Despite the conveniences afforded by offline apps, ChromeOS users still don't have access to every app available in the Chrome Web store. Unity3D, a 3D rendering engine that's used in many popular games, such as "Counter Strike CS Portable," is not available for ChromeOS. These apps can be still be played on Windows and Mac computers, but won't work on Google's operating system.
Additional functionality can be added to ChromeOS through the use of extensions. These are also available through the Chrome Web store, but behave slightly differently than apps. While apps generally behave as bookmarks, extensions add features to the Chrome Web browser itself.
Google Chat is available as an extension rather than an app, which separates the chat feature from its usual home within Gmail. This is not as useful, though, as it is on other operating systems. Since this extension puts Google Chat in its own window, and ChromeOS doesn't support two windows concurrently, the Web browser is hidden anytime a user receives a message or switches to Chat. The only way to get around this would be to use a second monitor.
But other extensions can be incredibly useful, such as the Evernote Web clipper, which can automatically add websites, text snippets or pictures to your Evernote account. Facebook Notifications added a handy button that showed the number of current notifications. Since these were Chrome extensions rather than apps, they followed us around the Web as part of the browser, constantly available.
Chrome Remote Desktop
One of the most powerful apps is Chrome Remote Desktop. This cross-platform app allows you to access a remote Windows or Mac computer from a Chromebook, greatly increasing ChromeOS' capabilities.
We connected a Chromebook to a MacBook Air by installing the Chrome Remote Desktop app on both notebooks. The entire setup took around three minutes, and the Chromebook was mirroring the Air's screen in near real-time.
Our only frustration was using the Chrome Remote Desktop app on the Chromebook Pixel, which uses a 16:10 different aspect ratio rather than the 16:9 ratio on most modern notebooks. As a result, there were large gaps at the top and bottom of the screen when using our Air through the Pixel and the display size was much smaller than on the native notebook. There was no way to change the resolution or aspect ratio; the only two options were Shrink To Fit and Full Screen.
This remote desktop tool isn't as powerful as similar programs such as LogMeIn or GoToMyPC. While you're able to use the remote computer and copy and paste text across devices, you can't copy files back and forth and there's no access to any advanced controls.
As with most other features of the operating system, printing is supported through the Chrome Web browser with Cloud Print. This allows ChromeOS notebooks to connect wirelessly to cloud-ready printers, including certain models from Canon, Epson, FedEx, HP and Kodak. Chromebooks can also print through wired printers by networking with another computer that is attached to the desired printer.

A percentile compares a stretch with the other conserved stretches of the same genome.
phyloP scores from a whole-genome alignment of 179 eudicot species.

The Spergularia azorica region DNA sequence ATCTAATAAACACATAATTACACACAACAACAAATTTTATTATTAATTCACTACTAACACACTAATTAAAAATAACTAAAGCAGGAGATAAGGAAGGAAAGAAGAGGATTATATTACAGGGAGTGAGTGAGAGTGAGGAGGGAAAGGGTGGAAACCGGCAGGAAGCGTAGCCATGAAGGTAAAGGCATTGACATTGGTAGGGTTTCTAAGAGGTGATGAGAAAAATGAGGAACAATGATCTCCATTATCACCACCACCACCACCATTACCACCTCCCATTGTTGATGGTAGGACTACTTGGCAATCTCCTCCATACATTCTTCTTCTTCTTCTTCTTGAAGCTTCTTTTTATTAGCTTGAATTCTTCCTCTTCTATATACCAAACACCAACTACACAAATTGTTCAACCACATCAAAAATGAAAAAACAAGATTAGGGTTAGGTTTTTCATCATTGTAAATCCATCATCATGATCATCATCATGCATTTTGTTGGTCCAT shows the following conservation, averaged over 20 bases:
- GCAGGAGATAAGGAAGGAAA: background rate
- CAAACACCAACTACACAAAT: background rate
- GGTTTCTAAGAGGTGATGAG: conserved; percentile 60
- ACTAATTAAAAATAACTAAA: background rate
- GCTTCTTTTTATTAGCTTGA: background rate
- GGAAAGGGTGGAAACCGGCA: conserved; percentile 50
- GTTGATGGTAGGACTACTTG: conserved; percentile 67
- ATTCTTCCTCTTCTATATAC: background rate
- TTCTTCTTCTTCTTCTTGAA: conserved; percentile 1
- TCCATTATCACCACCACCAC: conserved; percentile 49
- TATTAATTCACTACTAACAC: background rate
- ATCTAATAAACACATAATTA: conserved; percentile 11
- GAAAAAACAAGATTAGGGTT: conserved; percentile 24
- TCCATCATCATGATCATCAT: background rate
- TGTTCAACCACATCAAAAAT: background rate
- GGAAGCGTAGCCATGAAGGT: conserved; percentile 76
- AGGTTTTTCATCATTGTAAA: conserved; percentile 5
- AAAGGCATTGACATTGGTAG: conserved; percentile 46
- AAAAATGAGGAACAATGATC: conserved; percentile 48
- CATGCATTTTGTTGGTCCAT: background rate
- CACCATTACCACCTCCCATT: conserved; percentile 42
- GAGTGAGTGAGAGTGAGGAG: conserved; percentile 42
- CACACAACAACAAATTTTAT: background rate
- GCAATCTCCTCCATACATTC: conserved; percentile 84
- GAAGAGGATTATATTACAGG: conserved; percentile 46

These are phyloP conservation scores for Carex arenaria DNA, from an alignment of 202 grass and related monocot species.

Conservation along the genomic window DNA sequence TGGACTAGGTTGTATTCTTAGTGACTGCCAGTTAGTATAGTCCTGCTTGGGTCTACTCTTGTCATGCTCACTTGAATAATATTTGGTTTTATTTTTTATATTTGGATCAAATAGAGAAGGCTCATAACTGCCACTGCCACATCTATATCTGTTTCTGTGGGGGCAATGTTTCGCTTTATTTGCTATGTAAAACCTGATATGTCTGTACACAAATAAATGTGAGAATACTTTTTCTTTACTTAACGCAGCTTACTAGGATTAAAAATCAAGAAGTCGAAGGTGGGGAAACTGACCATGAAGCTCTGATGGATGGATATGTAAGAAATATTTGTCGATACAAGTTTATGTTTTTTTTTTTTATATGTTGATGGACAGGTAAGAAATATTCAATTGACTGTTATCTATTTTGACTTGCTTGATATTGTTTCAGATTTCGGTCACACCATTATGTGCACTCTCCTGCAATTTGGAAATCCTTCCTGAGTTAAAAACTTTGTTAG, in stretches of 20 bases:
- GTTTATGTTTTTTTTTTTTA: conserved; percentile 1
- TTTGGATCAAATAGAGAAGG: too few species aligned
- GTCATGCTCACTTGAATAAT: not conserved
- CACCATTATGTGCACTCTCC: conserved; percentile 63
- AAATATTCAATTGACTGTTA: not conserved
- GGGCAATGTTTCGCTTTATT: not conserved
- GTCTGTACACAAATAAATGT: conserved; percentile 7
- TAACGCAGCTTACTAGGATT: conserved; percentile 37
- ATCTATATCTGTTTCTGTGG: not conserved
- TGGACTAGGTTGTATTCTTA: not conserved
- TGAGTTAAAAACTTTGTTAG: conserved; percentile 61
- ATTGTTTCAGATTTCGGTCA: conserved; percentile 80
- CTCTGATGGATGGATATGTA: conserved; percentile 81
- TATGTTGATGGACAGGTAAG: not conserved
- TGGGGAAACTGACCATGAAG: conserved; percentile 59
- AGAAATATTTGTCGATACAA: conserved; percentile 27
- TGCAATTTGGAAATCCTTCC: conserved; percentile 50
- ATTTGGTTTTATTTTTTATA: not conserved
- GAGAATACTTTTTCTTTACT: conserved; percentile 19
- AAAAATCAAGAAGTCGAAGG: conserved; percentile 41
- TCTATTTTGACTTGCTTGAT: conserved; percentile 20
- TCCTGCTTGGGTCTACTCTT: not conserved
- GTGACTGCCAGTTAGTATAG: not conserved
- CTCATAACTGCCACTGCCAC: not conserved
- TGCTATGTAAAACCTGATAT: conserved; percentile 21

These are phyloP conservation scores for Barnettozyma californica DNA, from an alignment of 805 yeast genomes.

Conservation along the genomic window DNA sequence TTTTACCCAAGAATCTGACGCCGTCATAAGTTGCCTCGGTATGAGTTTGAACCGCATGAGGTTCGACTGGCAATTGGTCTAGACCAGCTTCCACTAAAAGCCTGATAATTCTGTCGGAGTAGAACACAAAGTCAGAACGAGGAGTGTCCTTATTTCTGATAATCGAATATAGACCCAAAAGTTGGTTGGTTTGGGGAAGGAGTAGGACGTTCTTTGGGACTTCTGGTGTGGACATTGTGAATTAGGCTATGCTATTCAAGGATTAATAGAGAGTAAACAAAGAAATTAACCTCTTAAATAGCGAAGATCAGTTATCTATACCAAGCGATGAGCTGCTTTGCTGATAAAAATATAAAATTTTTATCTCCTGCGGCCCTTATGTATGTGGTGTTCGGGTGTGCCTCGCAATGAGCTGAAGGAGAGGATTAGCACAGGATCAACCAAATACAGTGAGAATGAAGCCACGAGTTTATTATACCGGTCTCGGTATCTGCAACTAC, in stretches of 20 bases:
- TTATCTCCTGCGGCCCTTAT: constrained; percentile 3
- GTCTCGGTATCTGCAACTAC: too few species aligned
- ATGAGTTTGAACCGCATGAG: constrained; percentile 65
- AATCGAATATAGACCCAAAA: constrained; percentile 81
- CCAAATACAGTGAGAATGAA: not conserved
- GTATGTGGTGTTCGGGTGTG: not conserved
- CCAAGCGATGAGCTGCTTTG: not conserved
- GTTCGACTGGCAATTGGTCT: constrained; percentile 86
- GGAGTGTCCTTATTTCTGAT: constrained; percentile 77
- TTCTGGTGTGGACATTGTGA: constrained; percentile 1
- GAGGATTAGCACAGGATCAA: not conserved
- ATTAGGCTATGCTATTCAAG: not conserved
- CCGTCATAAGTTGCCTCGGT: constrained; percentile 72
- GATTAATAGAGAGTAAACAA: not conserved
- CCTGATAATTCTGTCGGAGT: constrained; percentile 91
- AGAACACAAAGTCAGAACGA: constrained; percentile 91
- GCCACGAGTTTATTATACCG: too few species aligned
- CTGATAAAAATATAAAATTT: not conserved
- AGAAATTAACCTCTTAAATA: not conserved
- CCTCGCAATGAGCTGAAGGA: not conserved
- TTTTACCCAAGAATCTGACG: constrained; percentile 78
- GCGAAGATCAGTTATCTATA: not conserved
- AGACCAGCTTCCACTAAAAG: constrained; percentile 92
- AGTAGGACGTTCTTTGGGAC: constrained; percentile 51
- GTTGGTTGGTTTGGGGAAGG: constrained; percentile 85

For those who only print occasionally, Cloud Print has a feature that will print your document at a local FedEx office, providing a retrieval code that will print the desired document at any location.
Despite the evolution of ChromeOS, there are still some significant limitations. While there are a growing number of offline apps, the OS still relies heavily on connectivity.
On our PC, we do a lot of photo editing, using both the PicMoney Web app or the desktop version of Photoshop Elements, depending on the individual task. Photoshop Elements isn't available for ChromeOS and, while PicMonkey works, it requires Internet connectivity to run. While there is a very basic photo editor built into ChromeOS, which supports cropping, brightness and image rotation, we were unable to find a photo editor with additional features that worked offline, greatly reducing our productivity were we to experience a network outage.
Additionally, simple tasks such as printing are also unavailable once the Internet is disconnected. Despite the USB ports that grace the sides of Chromebooks, ChromeOS does not have any printer drivers, instead relying exclusively on Cloud Print. While many users won't miss this feature, users with a spotty Internet connection and numerous printing needs may want to look for a different operating system.
While it's still a step down from featured-filled desktop operating systems such as Windows and OS X, ChromeOS will satisfy the computing needs of a large number of users whose needs are basic. Now gracing budget and premium notebooks alike, from the $249 Samsung Chromebook Series 3 to the $1,499 Chromebook Pixel, Google imagines a future where the Internet is front and center, rather than simply another application among many others. The world may not yet meet ChromeOS' expectations, but as mobile and home broadband edge closer to ubiquity, ChromeOS' limitations will slowly disappear.